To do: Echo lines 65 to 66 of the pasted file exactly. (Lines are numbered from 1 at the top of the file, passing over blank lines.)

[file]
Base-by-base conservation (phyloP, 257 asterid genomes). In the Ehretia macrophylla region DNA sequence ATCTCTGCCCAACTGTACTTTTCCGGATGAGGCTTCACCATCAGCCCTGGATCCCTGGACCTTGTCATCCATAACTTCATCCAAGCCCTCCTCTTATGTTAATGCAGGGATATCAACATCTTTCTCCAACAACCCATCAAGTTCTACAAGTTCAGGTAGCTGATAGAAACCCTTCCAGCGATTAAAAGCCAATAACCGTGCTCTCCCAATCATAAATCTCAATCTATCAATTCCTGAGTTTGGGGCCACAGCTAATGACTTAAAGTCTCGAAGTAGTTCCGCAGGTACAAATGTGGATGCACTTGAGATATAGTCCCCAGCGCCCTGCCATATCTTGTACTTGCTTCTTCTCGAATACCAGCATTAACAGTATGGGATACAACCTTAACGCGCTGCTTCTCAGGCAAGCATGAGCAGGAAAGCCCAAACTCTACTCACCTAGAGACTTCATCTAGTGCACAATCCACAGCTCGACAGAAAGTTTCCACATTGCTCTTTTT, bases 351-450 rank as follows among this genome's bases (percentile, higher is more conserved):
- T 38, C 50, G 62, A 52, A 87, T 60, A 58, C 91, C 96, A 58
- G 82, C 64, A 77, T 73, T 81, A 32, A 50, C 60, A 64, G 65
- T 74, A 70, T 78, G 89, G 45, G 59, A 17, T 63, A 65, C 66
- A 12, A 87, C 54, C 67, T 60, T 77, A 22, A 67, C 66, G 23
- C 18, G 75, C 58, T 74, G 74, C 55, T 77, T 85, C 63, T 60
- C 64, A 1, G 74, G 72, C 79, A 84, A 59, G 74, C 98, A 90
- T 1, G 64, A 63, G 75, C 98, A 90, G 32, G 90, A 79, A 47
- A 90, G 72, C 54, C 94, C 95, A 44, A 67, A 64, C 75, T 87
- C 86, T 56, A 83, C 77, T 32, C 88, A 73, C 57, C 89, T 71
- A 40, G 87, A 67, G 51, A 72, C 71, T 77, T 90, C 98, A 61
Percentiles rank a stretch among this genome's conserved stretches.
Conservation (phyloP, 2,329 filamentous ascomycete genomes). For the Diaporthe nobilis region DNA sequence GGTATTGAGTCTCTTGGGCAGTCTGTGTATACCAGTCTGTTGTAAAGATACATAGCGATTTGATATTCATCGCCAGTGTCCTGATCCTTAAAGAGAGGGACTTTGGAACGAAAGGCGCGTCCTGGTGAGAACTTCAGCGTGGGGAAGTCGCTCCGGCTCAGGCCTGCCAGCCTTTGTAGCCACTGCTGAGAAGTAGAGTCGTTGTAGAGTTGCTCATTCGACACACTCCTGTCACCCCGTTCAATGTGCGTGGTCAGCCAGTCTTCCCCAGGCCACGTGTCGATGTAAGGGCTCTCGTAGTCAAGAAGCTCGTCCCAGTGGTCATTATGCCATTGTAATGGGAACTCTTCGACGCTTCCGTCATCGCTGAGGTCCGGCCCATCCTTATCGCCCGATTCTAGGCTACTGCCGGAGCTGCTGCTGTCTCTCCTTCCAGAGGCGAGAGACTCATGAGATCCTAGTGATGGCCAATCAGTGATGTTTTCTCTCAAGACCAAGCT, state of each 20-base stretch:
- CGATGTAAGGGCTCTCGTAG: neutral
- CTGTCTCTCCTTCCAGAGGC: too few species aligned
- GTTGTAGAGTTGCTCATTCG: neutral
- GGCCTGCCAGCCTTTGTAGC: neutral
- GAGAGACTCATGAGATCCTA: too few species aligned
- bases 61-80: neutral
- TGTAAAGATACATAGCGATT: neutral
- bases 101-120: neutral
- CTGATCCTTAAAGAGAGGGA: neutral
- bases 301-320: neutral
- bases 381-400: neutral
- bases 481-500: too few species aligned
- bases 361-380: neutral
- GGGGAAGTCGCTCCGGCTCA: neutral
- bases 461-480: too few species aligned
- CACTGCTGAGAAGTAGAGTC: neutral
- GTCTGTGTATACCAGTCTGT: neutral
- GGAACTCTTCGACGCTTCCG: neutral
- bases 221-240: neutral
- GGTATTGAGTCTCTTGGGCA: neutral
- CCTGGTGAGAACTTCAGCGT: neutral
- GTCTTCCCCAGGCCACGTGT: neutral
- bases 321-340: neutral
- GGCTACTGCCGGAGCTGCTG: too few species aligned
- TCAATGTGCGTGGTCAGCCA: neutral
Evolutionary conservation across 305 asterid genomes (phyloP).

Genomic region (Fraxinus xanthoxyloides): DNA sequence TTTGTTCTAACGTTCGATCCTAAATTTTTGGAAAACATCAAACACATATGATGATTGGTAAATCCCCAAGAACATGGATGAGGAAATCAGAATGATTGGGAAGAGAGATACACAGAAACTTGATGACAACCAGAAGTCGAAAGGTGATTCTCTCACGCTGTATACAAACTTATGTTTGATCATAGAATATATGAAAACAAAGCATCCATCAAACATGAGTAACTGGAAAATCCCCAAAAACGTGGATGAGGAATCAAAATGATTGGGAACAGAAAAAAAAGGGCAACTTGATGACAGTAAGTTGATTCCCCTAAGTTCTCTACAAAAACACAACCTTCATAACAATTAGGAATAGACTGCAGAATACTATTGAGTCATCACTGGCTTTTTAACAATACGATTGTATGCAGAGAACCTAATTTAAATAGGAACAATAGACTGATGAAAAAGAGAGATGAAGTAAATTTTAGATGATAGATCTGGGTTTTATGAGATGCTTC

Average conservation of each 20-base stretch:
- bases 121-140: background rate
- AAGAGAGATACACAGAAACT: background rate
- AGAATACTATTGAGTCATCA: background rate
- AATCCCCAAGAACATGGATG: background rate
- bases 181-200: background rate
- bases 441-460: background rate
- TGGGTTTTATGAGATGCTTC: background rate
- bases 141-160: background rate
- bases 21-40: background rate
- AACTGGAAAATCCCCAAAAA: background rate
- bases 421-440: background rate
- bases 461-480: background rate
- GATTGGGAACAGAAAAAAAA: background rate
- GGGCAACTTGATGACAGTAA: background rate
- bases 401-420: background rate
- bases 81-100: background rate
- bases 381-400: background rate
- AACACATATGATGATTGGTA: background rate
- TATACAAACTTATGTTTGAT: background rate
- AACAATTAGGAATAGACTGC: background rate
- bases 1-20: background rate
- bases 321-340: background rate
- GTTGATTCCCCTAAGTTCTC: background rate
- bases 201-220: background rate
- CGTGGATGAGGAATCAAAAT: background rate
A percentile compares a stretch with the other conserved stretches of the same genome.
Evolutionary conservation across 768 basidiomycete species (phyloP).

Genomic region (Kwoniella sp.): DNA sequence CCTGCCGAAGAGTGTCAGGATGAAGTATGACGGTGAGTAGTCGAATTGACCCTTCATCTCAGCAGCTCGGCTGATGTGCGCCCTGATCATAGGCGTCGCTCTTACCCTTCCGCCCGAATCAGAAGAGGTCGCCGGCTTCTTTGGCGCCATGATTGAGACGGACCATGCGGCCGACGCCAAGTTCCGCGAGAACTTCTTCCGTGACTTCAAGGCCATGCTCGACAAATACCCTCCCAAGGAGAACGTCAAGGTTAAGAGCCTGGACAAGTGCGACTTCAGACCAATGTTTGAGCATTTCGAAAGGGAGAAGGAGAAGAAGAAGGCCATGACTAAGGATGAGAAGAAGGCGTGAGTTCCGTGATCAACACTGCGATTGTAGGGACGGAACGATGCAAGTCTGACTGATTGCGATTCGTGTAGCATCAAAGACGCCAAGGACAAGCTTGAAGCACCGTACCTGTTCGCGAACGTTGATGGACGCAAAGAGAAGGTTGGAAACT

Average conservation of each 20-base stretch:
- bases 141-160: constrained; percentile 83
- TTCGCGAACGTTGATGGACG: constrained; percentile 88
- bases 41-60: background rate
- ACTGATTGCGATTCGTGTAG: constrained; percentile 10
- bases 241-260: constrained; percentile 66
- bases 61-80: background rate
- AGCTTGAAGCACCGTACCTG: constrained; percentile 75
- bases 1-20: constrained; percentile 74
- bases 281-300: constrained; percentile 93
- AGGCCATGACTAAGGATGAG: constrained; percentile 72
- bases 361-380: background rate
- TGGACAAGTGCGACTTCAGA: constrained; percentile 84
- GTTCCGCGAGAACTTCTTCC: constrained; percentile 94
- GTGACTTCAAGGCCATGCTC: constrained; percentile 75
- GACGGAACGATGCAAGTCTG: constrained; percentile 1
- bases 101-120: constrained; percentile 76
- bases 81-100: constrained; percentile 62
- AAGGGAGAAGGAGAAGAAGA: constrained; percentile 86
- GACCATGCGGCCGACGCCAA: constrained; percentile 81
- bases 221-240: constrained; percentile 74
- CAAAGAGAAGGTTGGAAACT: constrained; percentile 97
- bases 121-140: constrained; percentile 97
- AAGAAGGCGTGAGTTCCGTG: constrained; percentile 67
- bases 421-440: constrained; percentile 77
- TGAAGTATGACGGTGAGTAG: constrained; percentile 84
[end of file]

- bases 201-220: background rate
- CGTGGATGAGGAATCAAAAT: background rate